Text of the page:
Perhaps this was a coincidence, too. We are all familiar with the old chestnut of how Rome was saved by geese, but I hope this little recital of Utah being saved by may be a new thing to at least a few readers.

At this point it is proper to say that the seagull is a sacred bird in Utah, having been fully and deservedly protected by law. It is a crime severely punishable to kill one of them, and they seem to be aware of it, for they never show the timidity or alarm of other birds when approached by the human animal. Indeed, the gull will follow with impunity in the wake of the plowman, right at his heels, and devour the worms which the furrows turn up. What a grateful, forbearing creature is the man when the law compels him to be!

Thus the people worried along and held on in the midst of their discouragements, and discouraged they must have been at times “hard and plenty.” Asking for bread and receiving a stone is a performance that soon tells upon the strongest and most courageous, so that now and then one who had endured faithfully up to that time fell by the way and passed to the rear.

The great body, however, was by no means swayed, but if anything were bound more firmly together and made more determined by the repeated and long-continued hardships. We all know how difficult it is to reason with hungry people; the hunger will assert itself to the exclusion of other considerations, and if there is any yield, bend or break in a man it will assuredly show itself when he becomes ravenous through prolonged fasting and the flesh-pots of Egypt are promised him if he will only go to Egypt.

Some idea of the steadfastness of the colonizers of Utah can therefore be had by considering the condition of things prevailing until the community numbered thousands, and out of these not to exceed a baker’s dozen gave up the ship!

It began to look as if the people were to become inured to all kinds of hard times before being permitted to enjoy anything in the line of good ones, and so it proved to be. One misfortune, to paraphrase “Hamlet,” trod upon another’s heels, so fast they came.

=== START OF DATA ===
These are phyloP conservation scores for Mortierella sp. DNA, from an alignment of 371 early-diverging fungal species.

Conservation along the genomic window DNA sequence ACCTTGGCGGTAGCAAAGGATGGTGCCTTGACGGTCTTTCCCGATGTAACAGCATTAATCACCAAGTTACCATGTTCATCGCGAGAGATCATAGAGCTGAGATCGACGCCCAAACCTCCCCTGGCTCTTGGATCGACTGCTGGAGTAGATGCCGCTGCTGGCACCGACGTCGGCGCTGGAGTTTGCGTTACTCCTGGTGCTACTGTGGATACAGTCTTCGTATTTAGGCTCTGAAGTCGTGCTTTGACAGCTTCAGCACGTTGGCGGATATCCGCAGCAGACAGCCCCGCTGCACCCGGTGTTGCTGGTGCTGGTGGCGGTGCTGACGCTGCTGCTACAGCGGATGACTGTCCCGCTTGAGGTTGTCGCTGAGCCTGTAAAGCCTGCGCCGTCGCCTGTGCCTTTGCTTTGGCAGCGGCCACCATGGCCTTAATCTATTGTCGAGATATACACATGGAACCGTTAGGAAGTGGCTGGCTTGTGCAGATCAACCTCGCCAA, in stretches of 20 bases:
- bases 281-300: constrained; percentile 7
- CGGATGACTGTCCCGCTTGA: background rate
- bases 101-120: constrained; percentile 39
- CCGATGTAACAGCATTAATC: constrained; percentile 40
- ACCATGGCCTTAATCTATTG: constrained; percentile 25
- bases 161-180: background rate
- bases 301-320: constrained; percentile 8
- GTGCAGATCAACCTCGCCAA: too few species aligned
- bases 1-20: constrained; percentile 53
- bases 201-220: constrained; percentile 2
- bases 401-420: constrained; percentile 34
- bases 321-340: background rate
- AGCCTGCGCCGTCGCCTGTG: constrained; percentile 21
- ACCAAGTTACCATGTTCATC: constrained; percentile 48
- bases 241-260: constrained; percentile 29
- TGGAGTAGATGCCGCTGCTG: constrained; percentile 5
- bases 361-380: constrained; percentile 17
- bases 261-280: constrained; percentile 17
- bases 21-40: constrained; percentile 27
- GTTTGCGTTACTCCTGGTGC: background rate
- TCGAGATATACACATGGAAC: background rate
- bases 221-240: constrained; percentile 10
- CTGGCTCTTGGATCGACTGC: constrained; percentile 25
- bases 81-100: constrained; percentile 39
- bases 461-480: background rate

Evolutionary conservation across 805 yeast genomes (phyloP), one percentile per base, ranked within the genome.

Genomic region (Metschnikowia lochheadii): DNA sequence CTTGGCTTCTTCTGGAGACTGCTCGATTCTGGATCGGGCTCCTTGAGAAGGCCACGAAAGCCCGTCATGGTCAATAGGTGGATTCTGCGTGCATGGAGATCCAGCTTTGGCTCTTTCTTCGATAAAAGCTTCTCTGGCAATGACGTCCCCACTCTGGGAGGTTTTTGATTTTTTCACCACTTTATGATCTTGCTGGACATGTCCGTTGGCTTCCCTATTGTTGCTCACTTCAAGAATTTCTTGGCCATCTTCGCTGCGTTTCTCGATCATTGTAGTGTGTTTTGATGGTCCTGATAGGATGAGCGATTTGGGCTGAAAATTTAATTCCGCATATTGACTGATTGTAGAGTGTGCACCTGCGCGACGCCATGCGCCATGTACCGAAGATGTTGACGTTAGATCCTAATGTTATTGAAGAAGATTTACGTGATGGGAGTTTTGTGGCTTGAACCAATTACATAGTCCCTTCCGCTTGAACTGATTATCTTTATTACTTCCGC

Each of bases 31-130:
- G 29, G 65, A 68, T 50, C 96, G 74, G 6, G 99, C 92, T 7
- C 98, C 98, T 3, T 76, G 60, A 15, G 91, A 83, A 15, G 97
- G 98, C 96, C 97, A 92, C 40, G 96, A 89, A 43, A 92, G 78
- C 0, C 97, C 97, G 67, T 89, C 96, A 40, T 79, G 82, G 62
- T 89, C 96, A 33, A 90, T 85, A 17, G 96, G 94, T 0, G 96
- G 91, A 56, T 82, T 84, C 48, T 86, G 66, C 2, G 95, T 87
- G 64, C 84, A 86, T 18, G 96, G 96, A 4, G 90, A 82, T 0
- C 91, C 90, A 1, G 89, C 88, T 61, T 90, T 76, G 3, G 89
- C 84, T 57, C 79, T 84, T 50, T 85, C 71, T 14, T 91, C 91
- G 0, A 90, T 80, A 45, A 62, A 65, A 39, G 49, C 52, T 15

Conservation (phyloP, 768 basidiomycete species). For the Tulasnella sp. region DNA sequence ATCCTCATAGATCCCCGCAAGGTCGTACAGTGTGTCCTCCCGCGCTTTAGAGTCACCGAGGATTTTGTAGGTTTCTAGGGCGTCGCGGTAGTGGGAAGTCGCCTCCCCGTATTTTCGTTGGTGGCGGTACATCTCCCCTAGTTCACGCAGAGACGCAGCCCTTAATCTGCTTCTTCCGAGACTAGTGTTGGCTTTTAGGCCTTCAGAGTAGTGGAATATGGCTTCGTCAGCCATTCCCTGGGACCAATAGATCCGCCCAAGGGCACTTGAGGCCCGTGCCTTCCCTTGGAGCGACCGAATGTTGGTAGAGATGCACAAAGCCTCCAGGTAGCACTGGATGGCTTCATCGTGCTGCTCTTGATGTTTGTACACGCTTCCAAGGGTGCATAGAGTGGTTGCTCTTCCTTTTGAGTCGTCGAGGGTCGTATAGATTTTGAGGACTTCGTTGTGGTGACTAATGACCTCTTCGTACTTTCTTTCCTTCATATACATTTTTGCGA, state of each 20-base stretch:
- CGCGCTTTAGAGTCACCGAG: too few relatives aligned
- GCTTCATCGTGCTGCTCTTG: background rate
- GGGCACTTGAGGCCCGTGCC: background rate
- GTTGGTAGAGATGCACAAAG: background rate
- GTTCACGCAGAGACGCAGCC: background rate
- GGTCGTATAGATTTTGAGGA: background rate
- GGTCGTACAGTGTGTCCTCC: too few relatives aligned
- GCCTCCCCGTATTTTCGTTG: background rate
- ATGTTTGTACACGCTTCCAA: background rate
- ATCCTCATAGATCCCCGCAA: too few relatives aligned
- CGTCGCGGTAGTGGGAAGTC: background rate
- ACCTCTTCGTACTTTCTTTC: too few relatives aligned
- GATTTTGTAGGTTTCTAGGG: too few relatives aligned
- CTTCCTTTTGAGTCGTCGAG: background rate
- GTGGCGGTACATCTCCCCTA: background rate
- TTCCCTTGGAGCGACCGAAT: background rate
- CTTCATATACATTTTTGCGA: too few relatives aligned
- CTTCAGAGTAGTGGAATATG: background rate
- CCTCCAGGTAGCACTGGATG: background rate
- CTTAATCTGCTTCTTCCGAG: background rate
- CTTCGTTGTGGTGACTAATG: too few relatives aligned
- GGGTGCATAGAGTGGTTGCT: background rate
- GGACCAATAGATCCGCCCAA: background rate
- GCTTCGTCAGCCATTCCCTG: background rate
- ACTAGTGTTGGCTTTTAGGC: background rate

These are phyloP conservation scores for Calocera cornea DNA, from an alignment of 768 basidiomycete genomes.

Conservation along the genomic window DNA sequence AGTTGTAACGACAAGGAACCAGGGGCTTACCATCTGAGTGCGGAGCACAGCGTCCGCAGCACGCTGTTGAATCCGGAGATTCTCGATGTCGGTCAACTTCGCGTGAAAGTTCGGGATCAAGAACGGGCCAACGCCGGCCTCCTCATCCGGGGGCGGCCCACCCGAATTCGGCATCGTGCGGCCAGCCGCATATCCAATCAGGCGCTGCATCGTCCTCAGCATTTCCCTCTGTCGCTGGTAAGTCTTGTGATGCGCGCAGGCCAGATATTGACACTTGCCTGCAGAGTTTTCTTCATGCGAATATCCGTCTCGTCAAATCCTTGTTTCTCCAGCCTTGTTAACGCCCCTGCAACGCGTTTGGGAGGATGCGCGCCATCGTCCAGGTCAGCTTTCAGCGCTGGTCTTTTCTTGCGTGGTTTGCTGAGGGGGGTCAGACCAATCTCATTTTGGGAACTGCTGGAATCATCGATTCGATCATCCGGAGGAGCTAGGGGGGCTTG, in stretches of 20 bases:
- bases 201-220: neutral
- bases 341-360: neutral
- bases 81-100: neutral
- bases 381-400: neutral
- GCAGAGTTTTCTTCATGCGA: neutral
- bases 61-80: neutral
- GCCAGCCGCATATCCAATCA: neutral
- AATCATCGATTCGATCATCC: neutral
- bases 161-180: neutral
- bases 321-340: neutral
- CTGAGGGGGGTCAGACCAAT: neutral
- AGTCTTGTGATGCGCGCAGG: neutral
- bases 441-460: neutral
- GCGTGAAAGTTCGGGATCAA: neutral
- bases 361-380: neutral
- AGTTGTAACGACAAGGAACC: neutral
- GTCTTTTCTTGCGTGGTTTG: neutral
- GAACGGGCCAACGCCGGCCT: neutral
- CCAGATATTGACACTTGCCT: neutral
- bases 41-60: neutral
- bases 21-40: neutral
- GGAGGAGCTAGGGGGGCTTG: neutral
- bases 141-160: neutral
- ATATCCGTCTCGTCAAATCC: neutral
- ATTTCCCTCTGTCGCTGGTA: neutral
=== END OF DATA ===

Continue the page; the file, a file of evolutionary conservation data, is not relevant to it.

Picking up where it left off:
Yet there was not as much complaining as there is today, with abundance prevailing on every hand and comfort smiling from all corners. The indurating experiences of the people bound them together and kept ever before them the sacred compact by which their life-work was gauged and directed, just as luxuriousness and possessions have tended to loosen up and cause a drifting apart in many instances.

It was a long time before there was enough even of breadstuffs to enable the people to look upon their situation with entire complacency and confidence, and until that time came there were many sorrowful and doubtless some terrible occasions. During one of those years, when destitution in the matter of food supply was so nearly reached that it seemed as if the famine of ’48 were to be gone over again, President Young came to the rescue in a manner so effective and 3ret so quiet that it is doubtful if the reader has ever heard of it. (I gain this information from the President’s steward-in-chief at that time, H. G. Park, now proprietor of the Manitou Hotel in this city, who alone was made the means of carrying out the plan.)

It was already a time of the greatest scarcity, but a look-ahead eye could see that the worst was to come. There was still some little flour for sale, but it was held at such that, so far as the majority was concerned, it might as well have no existence at all. It was then that the President told Mr. Park to take some money with which he was then entrusted, buy up all the flour he could find for sale and put it away in a safe place, and whenever a case of actual want came to his notice to relieve it at once without pay.

Not a pound was to be sold by him at any price, and no family or member of one—the President’s own not excepted—was to be favored more than any other under similar circumstances. By this means much suffering was averted, perhaps in some cases starvation itself was kept at bay.